Escape to Hanoi 1

Hanoi, located on the banks of the Red River is a city of broad tree lined boulevards, weathered colonial buildings, lakes and a great place to explore on foot. This French-colonial city is also known for its delectable cuisine and vibrant nightlife, is small and compact, historic and charming.

We are excited to be here and looking at Vietnam as maybe our new winter getaway, it’s a toe in the water moment.

It’s a 2 hour flight from Chiang Mai, a new route which means you don’t have to go through Bangkok, it’s cheap and convenient. Needing money we found an ATM at the airport and we jumped on a no 86 bus which cost us 35,000 dongs (about £1.30) and took us on an hour’s ride to the centre of the city.

We booked a boutique hotel near the cathedral in the old quarter of town, it took some finding in the narrow streets of the old quarter but it was all easy in the scheme of things.

The city was buzzing with people and traffic and heavily overloaded motorbikes, everyone we met were all very friendly and helpful and spoke good English. There are things that are a must do, things to eat and places to see. Near our hotel was a craft beer bar with live music, it would have been churlish not to go on the first night….the hangover wasn’t desperate but it did slow us down the next day, why, oh why, oh why!

There is a large lake Hoan Kiem Lake 5 minutes walk from the hotel with a pagoda at one end and coffee stalls and benches all the way round. It takes about an hour to walk around it, that sorted our hangovers out. The lake is the place to be in the evenings and if you sit down local students ask if they can speak to you to practice their English, they are charming and polite.

We decided to just explore the city on foot and walked to the Vietnam military history museum about a 30 minute walk.

Crossing the roads here is exciting you just have to take a deep breath and step out, don’t stop or hesitate or you might just get run over, just keep walking and they go round you. Fortunately we have had lots of practice in Phnom Penh but it’s still daunting.

The museum was interesting. The Vietnamese were invaded and occupied by the Chinese for a thousand years and then the French subjugated the population in the 1850’s. The Japanese then removed the French in the 1940’s and the Allies threw out the Japanese, no wonder they went for communism. Then in the 1960’s the Americans arrived….. There were some great pictures and artefacts on display and plenty of seriously over the top propaganda. To be expected.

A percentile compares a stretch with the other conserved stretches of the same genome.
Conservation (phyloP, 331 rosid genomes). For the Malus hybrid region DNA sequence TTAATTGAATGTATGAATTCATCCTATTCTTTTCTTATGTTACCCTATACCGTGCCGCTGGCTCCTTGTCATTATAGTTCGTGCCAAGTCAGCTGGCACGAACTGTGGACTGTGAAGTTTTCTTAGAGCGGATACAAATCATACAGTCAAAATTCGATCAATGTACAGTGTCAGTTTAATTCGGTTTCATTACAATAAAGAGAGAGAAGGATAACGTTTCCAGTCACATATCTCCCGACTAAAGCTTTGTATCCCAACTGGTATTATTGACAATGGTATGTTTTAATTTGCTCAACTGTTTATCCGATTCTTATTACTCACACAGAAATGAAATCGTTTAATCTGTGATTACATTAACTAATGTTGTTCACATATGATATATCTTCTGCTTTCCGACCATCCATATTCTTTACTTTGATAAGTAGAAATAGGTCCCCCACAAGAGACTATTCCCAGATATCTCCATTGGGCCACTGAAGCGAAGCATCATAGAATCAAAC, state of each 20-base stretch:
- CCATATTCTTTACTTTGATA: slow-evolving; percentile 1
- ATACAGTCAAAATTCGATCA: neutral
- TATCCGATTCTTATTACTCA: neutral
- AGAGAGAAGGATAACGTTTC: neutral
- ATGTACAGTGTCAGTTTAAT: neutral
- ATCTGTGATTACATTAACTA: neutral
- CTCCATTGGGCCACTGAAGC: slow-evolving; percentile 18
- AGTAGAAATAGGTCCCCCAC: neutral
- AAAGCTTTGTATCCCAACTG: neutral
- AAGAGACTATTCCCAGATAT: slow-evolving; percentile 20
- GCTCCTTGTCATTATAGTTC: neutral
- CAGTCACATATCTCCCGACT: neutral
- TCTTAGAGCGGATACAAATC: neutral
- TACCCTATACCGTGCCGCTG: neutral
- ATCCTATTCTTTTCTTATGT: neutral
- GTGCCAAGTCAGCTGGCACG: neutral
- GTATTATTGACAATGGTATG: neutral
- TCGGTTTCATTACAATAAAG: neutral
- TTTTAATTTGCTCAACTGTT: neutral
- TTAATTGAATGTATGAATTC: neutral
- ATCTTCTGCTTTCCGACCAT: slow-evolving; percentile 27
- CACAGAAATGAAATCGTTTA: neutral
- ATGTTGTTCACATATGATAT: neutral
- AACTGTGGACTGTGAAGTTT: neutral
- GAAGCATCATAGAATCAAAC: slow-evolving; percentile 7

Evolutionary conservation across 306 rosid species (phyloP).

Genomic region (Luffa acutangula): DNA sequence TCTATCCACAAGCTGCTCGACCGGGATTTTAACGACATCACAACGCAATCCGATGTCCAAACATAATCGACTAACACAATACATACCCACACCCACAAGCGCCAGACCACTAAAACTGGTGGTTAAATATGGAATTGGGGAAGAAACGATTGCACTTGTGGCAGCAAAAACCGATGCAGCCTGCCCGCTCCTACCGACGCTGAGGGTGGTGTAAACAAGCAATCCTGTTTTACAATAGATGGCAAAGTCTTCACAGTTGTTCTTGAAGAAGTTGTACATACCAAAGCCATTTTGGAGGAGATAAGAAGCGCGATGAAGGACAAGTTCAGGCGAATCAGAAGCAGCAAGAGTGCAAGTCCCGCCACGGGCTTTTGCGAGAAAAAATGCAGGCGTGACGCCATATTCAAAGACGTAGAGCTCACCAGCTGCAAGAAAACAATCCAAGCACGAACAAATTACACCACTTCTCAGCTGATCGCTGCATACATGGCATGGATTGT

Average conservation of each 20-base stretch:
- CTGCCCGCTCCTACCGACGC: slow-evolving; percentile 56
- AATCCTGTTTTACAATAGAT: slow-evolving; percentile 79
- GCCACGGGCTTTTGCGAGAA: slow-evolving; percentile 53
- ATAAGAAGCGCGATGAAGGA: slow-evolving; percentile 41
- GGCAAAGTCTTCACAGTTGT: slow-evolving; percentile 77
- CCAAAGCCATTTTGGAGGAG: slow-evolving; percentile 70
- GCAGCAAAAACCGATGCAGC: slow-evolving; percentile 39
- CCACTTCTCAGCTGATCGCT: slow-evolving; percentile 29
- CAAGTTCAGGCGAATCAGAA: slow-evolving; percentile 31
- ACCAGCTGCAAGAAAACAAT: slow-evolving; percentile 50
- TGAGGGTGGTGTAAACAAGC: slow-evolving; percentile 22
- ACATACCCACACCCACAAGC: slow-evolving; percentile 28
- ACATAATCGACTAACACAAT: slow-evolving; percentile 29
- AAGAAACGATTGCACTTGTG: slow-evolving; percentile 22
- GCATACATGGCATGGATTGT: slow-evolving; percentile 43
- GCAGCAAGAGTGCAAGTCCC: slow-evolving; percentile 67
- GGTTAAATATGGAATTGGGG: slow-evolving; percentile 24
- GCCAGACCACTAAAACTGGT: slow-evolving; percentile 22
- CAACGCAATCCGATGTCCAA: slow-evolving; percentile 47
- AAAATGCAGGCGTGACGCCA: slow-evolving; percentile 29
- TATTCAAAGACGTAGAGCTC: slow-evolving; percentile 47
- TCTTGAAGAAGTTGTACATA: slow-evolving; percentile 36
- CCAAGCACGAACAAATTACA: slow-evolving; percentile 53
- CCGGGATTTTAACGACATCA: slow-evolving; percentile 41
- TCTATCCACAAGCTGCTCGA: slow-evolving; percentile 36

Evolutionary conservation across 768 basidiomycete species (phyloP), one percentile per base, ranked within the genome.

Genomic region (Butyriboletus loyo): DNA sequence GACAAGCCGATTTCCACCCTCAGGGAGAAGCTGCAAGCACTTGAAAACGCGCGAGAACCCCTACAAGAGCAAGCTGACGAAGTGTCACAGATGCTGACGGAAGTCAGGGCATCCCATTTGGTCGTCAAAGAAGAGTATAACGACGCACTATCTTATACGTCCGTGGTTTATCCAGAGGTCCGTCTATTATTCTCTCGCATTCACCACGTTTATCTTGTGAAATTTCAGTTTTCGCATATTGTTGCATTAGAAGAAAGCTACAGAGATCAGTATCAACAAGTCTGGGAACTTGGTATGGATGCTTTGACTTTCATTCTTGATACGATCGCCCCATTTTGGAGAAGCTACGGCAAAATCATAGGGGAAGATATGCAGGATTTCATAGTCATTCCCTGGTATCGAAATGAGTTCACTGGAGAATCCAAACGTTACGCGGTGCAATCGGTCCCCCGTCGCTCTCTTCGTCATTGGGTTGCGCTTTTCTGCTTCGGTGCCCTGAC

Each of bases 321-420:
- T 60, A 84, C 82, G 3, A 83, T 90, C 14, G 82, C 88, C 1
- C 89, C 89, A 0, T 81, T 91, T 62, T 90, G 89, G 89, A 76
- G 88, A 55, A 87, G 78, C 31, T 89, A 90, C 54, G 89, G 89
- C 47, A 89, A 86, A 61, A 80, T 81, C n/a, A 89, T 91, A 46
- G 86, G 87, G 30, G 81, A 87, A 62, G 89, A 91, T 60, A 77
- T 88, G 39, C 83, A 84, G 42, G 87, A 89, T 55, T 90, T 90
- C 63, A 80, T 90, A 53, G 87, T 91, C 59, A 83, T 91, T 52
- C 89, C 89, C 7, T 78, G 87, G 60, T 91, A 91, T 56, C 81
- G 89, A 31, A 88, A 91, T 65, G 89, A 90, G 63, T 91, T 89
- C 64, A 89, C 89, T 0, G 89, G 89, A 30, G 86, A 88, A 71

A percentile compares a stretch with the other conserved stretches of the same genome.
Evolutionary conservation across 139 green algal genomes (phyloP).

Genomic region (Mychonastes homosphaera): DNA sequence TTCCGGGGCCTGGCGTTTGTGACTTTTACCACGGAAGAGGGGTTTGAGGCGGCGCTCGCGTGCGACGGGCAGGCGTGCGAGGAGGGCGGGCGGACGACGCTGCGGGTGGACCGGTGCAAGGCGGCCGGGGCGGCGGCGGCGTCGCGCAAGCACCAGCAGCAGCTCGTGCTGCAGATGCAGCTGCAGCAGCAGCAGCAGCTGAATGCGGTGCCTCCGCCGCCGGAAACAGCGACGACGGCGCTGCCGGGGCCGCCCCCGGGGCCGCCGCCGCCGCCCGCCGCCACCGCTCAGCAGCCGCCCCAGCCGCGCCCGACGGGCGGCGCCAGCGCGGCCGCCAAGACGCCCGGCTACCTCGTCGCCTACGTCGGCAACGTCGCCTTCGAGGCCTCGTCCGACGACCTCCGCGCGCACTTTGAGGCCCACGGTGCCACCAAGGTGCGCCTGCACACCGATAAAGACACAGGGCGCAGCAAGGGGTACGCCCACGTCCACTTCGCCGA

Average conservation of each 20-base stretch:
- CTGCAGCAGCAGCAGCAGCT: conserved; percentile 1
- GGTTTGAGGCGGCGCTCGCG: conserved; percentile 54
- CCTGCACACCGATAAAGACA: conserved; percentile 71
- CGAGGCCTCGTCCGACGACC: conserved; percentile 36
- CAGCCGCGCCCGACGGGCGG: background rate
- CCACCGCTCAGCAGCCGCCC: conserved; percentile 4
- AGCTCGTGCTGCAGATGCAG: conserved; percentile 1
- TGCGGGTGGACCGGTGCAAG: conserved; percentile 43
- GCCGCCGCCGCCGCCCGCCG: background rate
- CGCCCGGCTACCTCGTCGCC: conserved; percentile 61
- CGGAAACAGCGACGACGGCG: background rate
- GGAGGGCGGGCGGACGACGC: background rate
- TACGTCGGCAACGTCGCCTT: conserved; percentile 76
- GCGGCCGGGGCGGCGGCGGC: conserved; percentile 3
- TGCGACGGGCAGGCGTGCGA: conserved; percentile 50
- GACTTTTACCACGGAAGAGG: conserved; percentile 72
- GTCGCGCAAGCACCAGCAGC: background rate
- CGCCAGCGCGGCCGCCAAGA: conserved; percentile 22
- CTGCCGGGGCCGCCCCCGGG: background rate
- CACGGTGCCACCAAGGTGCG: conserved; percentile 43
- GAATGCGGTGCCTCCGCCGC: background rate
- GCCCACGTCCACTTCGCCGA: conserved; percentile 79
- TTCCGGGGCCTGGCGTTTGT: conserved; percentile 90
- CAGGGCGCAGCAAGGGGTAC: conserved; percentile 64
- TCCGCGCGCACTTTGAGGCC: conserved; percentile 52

We didn’t realise the museum closed for lunch so we looked around locally and found a little eatery who said as we arrived they had run out of food. Looking at our disappointed faces said they would rustle up some sticky rice and Vietnamese sausage, gave us free tea and were very charming. We are impressed how many of them speak good English, they were lovely.

We then returned to the museum to see the last few exhibits. Tanks, planes, helicopters, SAM missiles it was unbelievable the hardware they had on display.

The Old Quarter is a bedlam of busy streets packed with shops selling all kinds of goods, each of the 36 streets named for its primary goods or service.There is a street which just sells glasses and one that sells silk, another with cloth and haberdashery a whole street that repairs motorbikes, chicken street, it’s fascinating. It’s neither quiet nor clean but strangely odd and engaging. There are pavements but you can’t walk on them they are full of parked motorbikes or food stalls, fruit sellers you mostly have to walk on the roads…

There is still a lot to see it’s an interesting city. The adventure continues..

6 thoughts on “Escape to Hanoi 1

  1. Amazing as usual. I’m in Fuerteventura ruined by ex pats opening English bars etc . Keep posting xxxx

    Sent from my iPhone


Leave a Reply

Fill in your details below or click an icon to log in: Logo

You are commenting using your account. Log Out /  Change )

Twitter picture

You are commenting using your Twitter account. Log Out /  Change )

Facebook photo

You are commenting using your Facebook account. Log Out /  Change )

Connecting to %s